Imaging Ottawa Ankle Rules: AP, lateral and mortise views should be obtained: tenderness over the lateral and medial malleolus unable to bear weight for four steps immediately or in the ED Syndesmosis Radiographic Criterion Mortise: medial clear space > 4mm AP: tibiofibular overlap < 10 mm
Treatment Ligamentous injuries without fracture or gross widening can be treated conservatively Fractures or radiographic evidence of syndesmotic widening warrant orthopedic consultation for operative repair.
Case #6 Pt is a 35 y/o physician/mother who while running up the stairs, noted a painful pop involving the lateral foot. On palpation, she has considerable tenderness over the proximal fifth metatarsal.
Fifth Metatarsal Fracture
Epidemiology The most commonly fractured metatarsal is the fifth. These fractures may result from direct or indirect trauma. Proximal fifth metatarsal fractures, however, have been the subject of considerable debate and controversy.
Clinical Anatomy The proximal fifth metatarsal consists of the tuberosity, base, and proximal shaft. Tuberosity is the site of attachment of the peroneus brevis and lateral band of the plantar fascia. The metaphyseal-diaphyseal junction is a vascular watershed The metaphyseal-diaphyseal junction includes the joint between the base of the 4th and 5th metatarsals.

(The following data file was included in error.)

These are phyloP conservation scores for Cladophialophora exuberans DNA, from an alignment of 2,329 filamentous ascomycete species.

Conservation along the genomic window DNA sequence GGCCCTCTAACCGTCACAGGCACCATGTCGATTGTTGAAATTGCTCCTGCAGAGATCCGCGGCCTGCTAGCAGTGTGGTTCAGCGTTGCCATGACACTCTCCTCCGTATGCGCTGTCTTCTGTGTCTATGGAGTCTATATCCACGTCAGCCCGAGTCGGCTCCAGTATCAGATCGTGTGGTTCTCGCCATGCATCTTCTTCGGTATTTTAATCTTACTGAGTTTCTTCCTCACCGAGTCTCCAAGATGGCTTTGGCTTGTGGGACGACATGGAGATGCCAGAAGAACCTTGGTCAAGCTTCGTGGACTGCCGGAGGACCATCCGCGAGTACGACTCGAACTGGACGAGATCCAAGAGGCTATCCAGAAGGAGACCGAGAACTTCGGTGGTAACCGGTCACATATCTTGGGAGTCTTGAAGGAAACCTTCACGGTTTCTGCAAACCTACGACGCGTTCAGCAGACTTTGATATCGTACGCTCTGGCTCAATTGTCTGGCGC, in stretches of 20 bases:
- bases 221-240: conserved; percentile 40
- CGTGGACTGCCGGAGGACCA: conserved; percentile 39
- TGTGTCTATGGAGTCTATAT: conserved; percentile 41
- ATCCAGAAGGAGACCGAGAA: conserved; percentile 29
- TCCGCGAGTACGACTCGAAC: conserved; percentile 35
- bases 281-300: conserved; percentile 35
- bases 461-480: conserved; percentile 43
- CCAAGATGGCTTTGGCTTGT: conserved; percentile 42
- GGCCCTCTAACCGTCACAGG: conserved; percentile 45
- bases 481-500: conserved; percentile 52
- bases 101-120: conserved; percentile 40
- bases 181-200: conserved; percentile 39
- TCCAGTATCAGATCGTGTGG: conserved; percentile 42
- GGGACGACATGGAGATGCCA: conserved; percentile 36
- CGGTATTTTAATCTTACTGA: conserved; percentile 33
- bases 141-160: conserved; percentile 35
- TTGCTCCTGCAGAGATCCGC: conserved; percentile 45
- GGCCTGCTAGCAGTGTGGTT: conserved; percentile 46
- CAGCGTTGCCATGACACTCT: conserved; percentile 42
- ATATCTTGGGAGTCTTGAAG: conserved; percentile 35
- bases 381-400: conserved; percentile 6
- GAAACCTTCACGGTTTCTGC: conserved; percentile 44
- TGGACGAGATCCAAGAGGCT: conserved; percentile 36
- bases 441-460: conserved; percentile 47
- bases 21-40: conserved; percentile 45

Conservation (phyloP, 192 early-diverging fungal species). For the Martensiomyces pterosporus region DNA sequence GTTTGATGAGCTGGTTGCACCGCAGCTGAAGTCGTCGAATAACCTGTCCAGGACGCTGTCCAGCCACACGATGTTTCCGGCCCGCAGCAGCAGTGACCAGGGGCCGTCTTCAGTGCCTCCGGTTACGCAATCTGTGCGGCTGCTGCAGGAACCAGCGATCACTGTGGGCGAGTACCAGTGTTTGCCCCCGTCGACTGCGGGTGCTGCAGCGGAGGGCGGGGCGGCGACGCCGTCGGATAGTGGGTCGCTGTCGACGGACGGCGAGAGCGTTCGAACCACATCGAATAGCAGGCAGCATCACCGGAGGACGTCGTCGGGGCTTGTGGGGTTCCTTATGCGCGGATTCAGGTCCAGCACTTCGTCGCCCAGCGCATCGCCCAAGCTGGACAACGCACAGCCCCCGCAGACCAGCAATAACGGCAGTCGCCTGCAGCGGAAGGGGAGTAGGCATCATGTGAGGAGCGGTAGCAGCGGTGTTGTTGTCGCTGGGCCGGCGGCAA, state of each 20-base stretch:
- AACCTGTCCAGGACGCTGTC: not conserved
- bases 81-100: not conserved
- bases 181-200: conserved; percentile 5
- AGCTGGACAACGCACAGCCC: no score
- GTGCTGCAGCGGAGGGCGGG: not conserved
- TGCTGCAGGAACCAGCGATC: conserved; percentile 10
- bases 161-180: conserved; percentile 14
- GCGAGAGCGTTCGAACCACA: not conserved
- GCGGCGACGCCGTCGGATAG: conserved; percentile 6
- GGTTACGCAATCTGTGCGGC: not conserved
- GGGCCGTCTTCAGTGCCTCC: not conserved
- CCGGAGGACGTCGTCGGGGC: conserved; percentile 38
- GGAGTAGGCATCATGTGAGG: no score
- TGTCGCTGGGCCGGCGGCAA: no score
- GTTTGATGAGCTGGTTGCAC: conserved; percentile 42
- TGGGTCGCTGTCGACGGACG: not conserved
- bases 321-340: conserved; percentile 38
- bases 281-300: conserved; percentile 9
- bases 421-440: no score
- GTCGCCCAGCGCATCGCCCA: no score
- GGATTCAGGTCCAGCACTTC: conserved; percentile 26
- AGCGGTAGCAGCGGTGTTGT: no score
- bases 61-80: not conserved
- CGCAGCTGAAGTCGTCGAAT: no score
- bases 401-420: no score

Mechanism of Injury Tuberosity fractures have a mechanism of injury comparable to an ankle sprain An acute fracture of the metaphyseal- diaphyseal junction (Jones) occurs with a forceful adduction force while the foot is plantarflexed e.g. stumbling and catching oneself
Clinical Presentation Pain, swelling and an inability to bear weight similar to a moderate ankle sprain. In a tuberosity fracture there is pinpoint pain over the base of the fifth metatarsal In an acute Jones fracture the pain is distal to the tuberosity at the fracture site History of prodromal symptoms is important to r/o stress fracture
Diagnosis Torg Classification A. Tuberosity avulsion fracture B. Fractures within 1.5 cm of the tuberosity Acute Jones Fracture Type 1: early Type 2: delayed union Type 3: nonunion Stress Fractures Type 1: early Type 2: delayed union Type 3: nonunion
Imaging AP, lateral and oblique radiographs Avulsion fractures are almost always transverse In a Jones fracture the fracture line is transverse and extends into the joint between the bases of the 4th and 5th metatarsals
Treatment Tuberosity fractures rarely need referral, unless displaced over 3mm. Initially treated in a firm-soled shoe, and transitioned to a SLWC or fracture boot as needed. Jones fracture: treated in a posterior splint and referred for either a SLNWBC or operative fixation.
Case #7 Pt is a 17 y/o football player who comes into the urgent care center complaining of persistent pain after jamming his finger on a tackle. He has pain over the dorsum of the middle phalynx of the middle finger.
PIP Injuries “The Jammed Finger”
Epidemiology Potentially serious PIP joint injuries are commonly misdiagnosed as a simple sprain or “jammed finger” PIP dorsal joint dislocations are the most common ligamentous injuries of the hand Hyperextension is the most common mechanism, but axial loading and hyperflexion are can also occur.